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Trump's half-hearted attempt to save Peter Navarro from trial

The former president barely lifted a finger to help Navarro, a former adviser and 2020 election denier, avoid a contempt of Congress trial.


When it comes to White House aides, Donald Trump clearly had his favorites. And thanks to a recent move Trump made in court, that fact is probably hitting former White House adviser Peter Navarro with the force of an 18-wheeler right about now. 

Navarro’s contempt of Congress trial for refusing to cooperate with a House Jan. 6 committee subpoena is scheduled to begin Jan. 30. (This month is racing by, ain’t it?) 

Navarro, a co-conspirator in Trump's plot to overturn the 2020 election, has made several dubious claims in an effort to stave off the contempt trial. Most notably, he alleges he’s been unfairly targeted by the Department of Justice because it declined to prosecute at least two other former Trump White House aides who spurned committee subpoenas.

Navarro told a federal judge that Trump — as a former president — wanted him to claim executive privilege over the subpoena.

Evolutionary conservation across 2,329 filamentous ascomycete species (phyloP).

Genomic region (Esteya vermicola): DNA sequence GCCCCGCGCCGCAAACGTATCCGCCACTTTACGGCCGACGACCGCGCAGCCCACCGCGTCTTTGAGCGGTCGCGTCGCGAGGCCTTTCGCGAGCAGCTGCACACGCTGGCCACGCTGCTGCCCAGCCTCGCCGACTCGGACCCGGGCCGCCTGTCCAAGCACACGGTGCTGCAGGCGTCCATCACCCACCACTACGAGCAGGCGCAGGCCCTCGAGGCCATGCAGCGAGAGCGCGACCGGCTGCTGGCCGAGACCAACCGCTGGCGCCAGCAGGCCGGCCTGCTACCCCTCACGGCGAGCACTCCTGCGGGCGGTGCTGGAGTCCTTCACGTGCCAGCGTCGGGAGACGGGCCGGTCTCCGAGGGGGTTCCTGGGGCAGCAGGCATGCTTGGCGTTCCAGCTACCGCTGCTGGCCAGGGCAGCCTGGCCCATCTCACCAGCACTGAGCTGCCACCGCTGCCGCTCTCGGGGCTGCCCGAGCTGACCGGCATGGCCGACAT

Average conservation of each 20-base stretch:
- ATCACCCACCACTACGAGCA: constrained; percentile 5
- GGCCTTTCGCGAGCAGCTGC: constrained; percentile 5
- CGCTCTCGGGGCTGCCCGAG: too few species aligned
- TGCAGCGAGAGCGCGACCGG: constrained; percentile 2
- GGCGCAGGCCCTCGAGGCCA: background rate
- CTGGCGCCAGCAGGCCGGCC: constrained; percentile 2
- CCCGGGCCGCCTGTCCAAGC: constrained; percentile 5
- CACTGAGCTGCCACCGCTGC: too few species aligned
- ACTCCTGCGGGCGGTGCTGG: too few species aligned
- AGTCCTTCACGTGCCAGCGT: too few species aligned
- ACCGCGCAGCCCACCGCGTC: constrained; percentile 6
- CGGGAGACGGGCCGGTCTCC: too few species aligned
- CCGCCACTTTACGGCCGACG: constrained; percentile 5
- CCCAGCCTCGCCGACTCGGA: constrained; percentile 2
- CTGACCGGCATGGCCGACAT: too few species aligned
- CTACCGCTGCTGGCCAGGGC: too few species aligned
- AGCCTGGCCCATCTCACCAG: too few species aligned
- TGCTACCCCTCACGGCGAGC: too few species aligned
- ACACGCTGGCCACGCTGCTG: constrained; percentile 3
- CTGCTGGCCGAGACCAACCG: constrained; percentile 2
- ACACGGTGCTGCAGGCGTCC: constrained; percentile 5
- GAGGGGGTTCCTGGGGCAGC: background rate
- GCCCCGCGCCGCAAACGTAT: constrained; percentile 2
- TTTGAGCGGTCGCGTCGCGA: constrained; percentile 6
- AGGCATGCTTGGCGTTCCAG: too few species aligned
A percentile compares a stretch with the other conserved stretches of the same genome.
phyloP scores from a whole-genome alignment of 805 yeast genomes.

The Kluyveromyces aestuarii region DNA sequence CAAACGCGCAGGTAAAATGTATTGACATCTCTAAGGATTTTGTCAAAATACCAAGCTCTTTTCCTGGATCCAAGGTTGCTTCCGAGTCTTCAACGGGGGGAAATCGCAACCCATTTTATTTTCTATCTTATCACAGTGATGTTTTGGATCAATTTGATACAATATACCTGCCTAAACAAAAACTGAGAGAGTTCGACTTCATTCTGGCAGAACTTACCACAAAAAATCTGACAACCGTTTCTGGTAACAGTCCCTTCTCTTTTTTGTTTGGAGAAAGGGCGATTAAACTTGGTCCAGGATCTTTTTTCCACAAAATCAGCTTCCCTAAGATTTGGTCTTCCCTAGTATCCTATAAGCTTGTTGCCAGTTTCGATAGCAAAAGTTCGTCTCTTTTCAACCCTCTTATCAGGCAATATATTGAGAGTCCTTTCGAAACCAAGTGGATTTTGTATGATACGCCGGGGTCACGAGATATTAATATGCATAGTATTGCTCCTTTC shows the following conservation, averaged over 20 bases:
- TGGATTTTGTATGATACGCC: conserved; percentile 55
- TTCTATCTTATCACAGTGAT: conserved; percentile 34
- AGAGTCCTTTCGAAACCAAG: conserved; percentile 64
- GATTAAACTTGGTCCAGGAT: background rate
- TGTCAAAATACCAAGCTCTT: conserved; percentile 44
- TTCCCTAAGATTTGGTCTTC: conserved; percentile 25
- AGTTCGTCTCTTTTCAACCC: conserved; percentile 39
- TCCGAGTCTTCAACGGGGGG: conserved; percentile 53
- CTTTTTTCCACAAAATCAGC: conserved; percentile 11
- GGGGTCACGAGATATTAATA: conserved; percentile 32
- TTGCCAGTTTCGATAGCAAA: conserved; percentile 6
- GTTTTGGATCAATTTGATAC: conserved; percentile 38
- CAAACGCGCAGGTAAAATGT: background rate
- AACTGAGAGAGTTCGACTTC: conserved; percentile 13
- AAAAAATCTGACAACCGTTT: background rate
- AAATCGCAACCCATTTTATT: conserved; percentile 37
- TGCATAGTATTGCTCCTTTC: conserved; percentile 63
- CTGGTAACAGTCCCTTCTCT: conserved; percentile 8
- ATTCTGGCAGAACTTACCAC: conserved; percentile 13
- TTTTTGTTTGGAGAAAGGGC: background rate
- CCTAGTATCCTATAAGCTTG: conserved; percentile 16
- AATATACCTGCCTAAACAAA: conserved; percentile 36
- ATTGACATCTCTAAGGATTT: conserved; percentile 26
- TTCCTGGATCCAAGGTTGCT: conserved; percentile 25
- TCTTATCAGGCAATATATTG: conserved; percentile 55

But unlike former White House chief of staff Mark Meadows and former deputy chief of staff Dan Scavino, both of whom also refused to fully cooperate with the Jan. 6 committee, Navarro had no proof whatsoever that Trump had claimed privilege of his testimony.

The two of them at least got a letter from Trump they gave to the committee, outlining his questionable privilege claims. Navarro has said Trump made his privilege claims in private.

The lack of evidence that Trump tried to make a privilege claim for Navarro is a major reason why the trial would be allowed to proceed, Judge Amit Mehta of the U.S. District Court for the District of Columbia said last week.

Well, Trump’s legal team officially sent that letter on Navarro’s behalf on Monday. You read that correctly: They waited until a week before Navarro’s trial kicks off to make the claim.

“It is critical to the functioning of the Office of the President that your communications with President Trump remain confidential,” Trump lawyer Evan Corcoran wrote.

Except … Trump doesn’t run that office anymore, so the privilege claim isn’t his to make, many legal experts have argued.

And assuming Trump did have authority to claim executive privilege, the fact his legal team essentially waited until the last minute to assert it suggests blocking Navarro’s testimony isn't the deeply consequential matter Trump says it is.

Now, we await Judge Mehta’s response to an assertion of privilege that seems destined for the trash heap.

I imagine Navarro's pride may be hurt a bit to realize he may not be on the same tier as Meadows and Scavino when it comes to Trump's willingness to defend him.